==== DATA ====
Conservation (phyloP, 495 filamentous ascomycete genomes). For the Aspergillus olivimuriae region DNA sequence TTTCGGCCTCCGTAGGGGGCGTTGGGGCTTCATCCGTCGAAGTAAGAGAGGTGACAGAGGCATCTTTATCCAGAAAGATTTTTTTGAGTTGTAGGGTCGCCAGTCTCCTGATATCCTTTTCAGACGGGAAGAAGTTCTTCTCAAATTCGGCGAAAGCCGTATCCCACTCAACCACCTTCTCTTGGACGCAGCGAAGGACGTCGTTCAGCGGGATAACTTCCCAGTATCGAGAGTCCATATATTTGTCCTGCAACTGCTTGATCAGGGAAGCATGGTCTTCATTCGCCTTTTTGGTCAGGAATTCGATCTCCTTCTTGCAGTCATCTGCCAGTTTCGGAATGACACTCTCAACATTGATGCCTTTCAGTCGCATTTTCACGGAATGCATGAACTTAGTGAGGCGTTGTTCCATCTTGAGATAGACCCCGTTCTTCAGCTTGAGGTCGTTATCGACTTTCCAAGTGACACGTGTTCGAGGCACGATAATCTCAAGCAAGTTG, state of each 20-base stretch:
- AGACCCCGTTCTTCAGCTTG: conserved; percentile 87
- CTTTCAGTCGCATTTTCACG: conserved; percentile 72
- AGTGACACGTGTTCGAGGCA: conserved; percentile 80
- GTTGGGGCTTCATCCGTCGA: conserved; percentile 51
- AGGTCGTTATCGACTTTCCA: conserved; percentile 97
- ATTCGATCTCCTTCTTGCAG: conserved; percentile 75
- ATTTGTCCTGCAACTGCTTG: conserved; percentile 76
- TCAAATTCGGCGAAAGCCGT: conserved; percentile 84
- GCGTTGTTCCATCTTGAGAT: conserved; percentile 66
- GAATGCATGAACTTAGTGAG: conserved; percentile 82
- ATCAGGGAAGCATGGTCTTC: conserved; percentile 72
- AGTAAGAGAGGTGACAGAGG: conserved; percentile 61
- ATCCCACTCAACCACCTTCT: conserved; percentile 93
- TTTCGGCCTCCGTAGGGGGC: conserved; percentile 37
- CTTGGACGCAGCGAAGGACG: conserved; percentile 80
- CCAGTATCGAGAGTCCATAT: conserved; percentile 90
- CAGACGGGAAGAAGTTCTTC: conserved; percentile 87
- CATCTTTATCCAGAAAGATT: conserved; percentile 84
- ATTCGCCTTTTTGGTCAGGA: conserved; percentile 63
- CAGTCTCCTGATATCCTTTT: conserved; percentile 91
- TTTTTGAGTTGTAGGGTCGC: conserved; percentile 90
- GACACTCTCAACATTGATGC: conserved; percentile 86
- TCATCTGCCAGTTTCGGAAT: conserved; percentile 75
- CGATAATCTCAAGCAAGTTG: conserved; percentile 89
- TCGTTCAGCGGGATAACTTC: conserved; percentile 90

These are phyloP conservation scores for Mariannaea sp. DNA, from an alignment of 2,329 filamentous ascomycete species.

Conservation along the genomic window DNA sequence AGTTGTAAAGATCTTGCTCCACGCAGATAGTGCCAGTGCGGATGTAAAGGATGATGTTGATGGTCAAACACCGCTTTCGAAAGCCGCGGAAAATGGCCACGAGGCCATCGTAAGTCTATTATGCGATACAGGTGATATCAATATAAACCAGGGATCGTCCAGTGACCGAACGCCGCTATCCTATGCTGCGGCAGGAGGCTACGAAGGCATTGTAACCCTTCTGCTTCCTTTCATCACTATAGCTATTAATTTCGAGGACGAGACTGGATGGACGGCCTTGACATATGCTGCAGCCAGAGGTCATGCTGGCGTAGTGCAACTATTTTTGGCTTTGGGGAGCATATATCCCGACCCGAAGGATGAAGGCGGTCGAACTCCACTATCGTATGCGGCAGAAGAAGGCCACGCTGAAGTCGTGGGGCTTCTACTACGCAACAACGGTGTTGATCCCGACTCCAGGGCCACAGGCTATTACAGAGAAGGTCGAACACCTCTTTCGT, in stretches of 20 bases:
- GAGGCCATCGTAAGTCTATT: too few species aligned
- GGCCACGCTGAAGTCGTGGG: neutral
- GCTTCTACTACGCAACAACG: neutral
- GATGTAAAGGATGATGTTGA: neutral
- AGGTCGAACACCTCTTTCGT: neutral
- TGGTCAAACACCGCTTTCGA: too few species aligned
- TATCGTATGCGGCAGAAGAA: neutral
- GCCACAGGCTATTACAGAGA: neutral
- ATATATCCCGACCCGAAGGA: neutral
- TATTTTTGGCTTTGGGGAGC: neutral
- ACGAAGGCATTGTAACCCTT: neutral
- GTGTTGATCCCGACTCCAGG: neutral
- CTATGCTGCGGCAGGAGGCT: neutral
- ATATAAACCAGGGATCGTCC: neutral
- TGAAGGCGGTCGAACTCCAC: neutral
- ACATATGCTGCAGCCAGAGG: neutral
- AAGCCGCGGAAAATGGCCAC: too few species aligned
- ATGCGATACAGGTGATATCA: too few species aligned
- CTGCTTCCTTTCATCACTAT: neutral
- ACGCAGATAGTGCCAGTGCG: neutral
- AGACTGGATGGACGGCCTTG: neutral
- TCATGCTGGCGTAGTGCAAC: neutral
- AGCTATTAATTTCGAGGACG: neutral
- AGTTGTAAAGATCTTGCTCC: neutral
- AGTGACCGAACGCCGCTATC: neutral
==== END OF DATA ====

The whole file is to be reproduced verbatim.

Conservation (phyloP, 495 filamentous ascomycete genomes). For the Aspergillus olivimuriae region DNA sequence TTTCGGCCTCCGTAGGGGGCGTTGGGGCTTCATCCGTCGAAGTAAGAGAGGTGACAGAGGCATCTTTATCCAGAAAGATTTTTTTGAGTTGTAGGGTCGCCAGTCTCCTGATATCCTTTTCAGACGGGAAGAAGTTCTTCTCAAATTCGGCGAAAGCCGTATCCCACTCAACCACCTTCTCTTGGACGCAGCGAAGGACGTCGTTCAGCGGGATAACTTCCCAGTATCGAGAGTCCATATATTTGTCCTGCAACTGCTTGATCAGGGAAGCATGGTCTTCATTCGCCTTTTTGGTCAGGAATTCGATCTCCTTCTTGCAGTCATCTGCCAGTTTCGGAATGACACTCTCAACATTGATGCCTTTCAGTCGCATTTTCACGGAATGCATGAACTTAGTGAGGCGTTGTTCCATCTTGAGATAGACCCCGTTCTTCAGCTTGAGGTCGTTATCGACTTTCCAAGTGACACGTGTTCGAGGCACGATAATCTCAAGCAAGTTG, state of each 20-base stretch:
- AGACCCCGTTCTTCAGCTTG: conserved; percentile 87
- CTTTCAGTCGCATTTTCACG: conserved; percentile 72
- AGTGACACGTGTTCGAGGCA: conserved; percentile 80
- GTTGGGGCTTCATCCGTCGA: conserved; percentile 51
- AGGTCGTTATCGACTTTCCA: conserved; percentile 97
- ATTCGATCTCCTTCTTGCAG: conserved; percentile 75
- ATTTGTCCTGCAACTGCTTG: conserved; percentile 76
- TCAAATTCGGCGAAAGCCGT: conserved; percentile 84
- GCGTTGTTCCATCTTGAGAT: conserved; percentile 66
- GAATGCATGAACTTAGTGAG: conserved; percentile 82
- ATCAGGGAAGCATGGTCTTC: conserved; percentile 72
- AGTAAGAGAGGTGACAGAGG: conserved; percentile 61
- ATCCCACTCAACCACCTTCT: conserved; percentile 93
- TTTCGGCCTCCGTAGGGGGC: conserved; percentile 37
- CTTGGACGCAGCGAAGGACG: conserved; percentile 80
- CCAGTATCGAGAGTCCATAT: conserved; percentile 90
- CAGACGGGAAGAAGTTCTTC: conserved; percentile 87
- CATCTTTATCCAGAAAGATT: conserved; percentile 84
- ATTCGCCTTTTTGGTCAGGA: conserved; percentile 63
- CAGTCTCCTGATATCCTTTT: conserved; percentile 91
- TTTTTGAGTTGTAGGGTCGC: conserved; percentile 90
- GACACTCTCAACATTGATGC: conserved; percentile 86
- TCATCTGCCAGTTTCGGAAT: conserved; percentile 75
- CGATAATCTCAAGCAAGTTG: conserved; percentile 89
- TCGTTCAGCGGGATAACTTC: conserved; percentile 90

These are phyloP conservation scores for Mariannaea sp. DNA, from an alignment of 2,329 filamentous ascomycete species.

Conservation along the genomic window DNA sequence AGTTGTAAAGATCTTGCTCCACGCAGATAGTGCCAGTGCGGATGTAAAGGATGATGTTGATGGTCAAACACCGCTTTCGAAAGCCGCGGAAAATGGCCACGAGGCCATCGTAAGTCTATTATGCGATACAGGTGATATCAATATAAACCAGGGATCGTCCAGTGACCGAACGCCGCTATCCTATGCTGCGGCAGGAGGCTACGAAGGCATTGTAACCCTTCTGCTTCCTTTCATCACTATAGCTATTAATTTCGAGGACGAGACTGGATGGACGGCCTTGACATATGCTGCAGCCAGAGGTCATGCTGGCGTAGTGCAACTATTTTTGGCTTTGGGGAGCATATATCCCGACCCGAAGGATGAAGGCGGTCGAACTCCACTATCGTATGCGGCAGAAGAAGGCCACGCTGAAGTCGTGGGGCTTCTACTACGCAACAACGGTGTTGATCCCGACTCCAGGGCCACAGGCTATTACAGAGAAGGTCGAACACCTCTTTCGT, in stretches of 20 bases:
- GAGGCCATCGTAAGTCTATT: too few species aligned
- GGCCACGCTGAAGTCGTGGG: neutral
- GCTTCTACTACGCAACAACG: neutral
- GATGTAAAGGATGATGTTGA: neutral
- AGGTCGAACACCTCTTTCGT: neutral
- TGGTCAAACACCGCTTTCGA: too few species aligned
- TATCGTATGCGGCAGAAGAA: neutral
- GCCACAGGCTATTACAGAGA: neutral
- ATATATCCCGACCCGAAGGA: neutral
- TATTTTTGGCTTTGGGGAGC: neutral
- ACGAAGGCATTGTAACCCTT: neutral
- GTGTTGATCCCGACTCCAGG: neutral
- CTATGCTGCGGCAGGAGGCT: neutral
- ATATAAACCAGGGATCGTCC: neutral
- TGAAGGCGGTCGAACTCCAC: neutral
- ACATATGCTGCAGCCAGAGG: neutral
- AAGCCGCGGAAAATGGCCAC: too few species aligned
- ATGCGATACAGGTGATATCA: too few species aligned
- CTGCTTCCTTTCATCACTAT: neutral
- ACGCAGATAGTGCCAGTGCG: neutral
- AGACTGGATGGACGGCCTTG: neutral
- TCATGCTGGCGTAGTGCAAC: neutral
- AGCTATTAATTTCGAGGACG: neutral
- AGTTGTAAAGATCTTGCTCC: neutral
- AGTGACCGAACGCCGCTATC: neutral